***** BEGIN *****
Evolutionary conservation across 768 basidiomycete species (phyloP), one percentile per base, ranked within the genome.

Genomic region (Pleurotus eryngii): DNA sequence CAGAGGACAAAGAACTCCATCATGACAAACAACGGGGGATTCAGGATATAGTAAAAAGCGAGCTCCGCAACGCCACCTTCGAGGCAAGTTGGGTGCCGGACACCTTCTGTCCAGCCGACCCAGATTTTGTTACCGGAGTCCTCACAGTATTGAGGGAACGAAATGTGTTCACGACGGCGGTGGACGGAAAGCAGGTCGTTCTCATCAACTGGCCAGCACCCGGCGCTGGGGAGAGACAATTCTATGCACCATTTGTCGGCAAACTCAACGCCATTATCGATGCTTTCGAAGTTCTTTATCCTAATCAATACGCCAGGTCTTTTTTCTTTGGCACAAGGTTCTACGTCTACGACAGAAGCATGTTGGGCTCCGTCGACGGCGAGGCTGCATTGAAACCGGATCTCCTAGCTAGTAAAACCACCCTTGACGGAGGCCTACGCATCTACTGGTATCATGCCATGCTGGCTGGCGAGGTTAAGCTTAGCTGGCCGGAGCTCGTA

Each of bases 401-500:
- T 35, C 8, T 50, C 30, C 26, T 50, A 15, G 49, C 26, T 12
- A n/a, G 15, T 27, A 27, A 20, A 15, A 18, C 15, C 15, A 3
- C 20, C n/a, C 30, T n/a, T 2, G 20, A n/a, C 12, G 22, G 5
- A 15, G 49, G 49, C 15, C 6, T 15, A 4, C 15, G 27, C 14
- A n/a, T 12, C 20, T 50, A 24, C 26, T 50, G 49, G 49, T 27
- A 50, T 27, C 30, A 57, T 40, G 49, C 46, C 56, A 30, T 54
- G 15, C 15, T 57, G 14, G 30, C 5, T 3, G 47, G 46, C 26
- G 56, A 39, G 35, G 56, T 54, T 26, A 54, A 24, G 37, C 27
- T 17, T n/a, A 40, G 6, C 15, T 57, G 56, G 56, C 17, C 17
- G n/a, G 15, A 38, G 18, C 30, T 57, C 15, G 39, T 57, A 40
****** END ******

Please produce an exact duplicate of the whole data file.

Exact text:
Evolutionary conservation across 768 basidiomycete species (phyloP), one percentile per base, ranked within the genome.

Genomic region (Pleurotus eryngii): DNA sequence CAGAGGACAAAGAACTCCATCATGACAAACAACGGGGGATTCAGGATATAGTAAAAAGCGAGCTCCGCAACGCCACCTTCGAGGCAAGTTGGGTGCCGGACACCTTCTGTCCAGCCGACCCAGATTTTGTTACCGGAGTCCTCACAGTATTGAGGGAACGAAATGTGTTCACGACGGCGGTGGACGGAAAGCAGGTCGTTCTCATCAACTGGCCAGCACCCGGCGCTGGGGAGAGACAATTCTATGCACCATTTGTCGGCAAACTCAACGCCATTATCGATGCTTTCGAAGTTCTTTATCCTAATCAATACGCCAGGTCTTTTTTCTTTGGCACAAGGTTCTACGTCTACGACAGAAGCATGTTGGGCTCCGTCGACGGCGAGGCTGCATTGAAACCGGATCTCCTAGCTAGTAAAACCACCCTTGACGGAGGCCTACGCATCTACTGGTATCATGCCATGCTGGCTGGCGAGGTTAAGCTTAGCTGGCCGGAGCTCGTA

Each of bases 401-500:
- T 35, C 8, T 50, C 30, C 26, T 50, A 15, G 49, C 26, T 12
- A n/a, G 15, T 27, A 27, A 20, A 15, A 18, C 15, C 15, A 3
- C 20, C n/a, C 30, T n/a, T 2, G 20, A n/a, C 12, G 22, G 5
- A 15, G 49, G 49, C 15, C 6, T 15, A 4, C 15, G 27, C 14
- A n/a, T 12, C 20, T 50, A 24, C 26, T 50, G 49, G 49, T 27
- A 50, T 27, C 30, A 57, T 40, G 49, C 46, C 56, A 30, T 54
- G 15, C 15, T 57, G 14, G 30, C 5, T 3, G 47, G 46, C 26
- G 56, A 39, G 35, G 56, T 54, T 26, A 54, A 24, G 37, C 27
- T 17, T n/a, A 40, G 6, C 15, T 57, G 56, G 56, C 17, C 17
- G n/a, G 15, A 38, G 18, C 30, T 57, C 15, G 39, T 57, A 40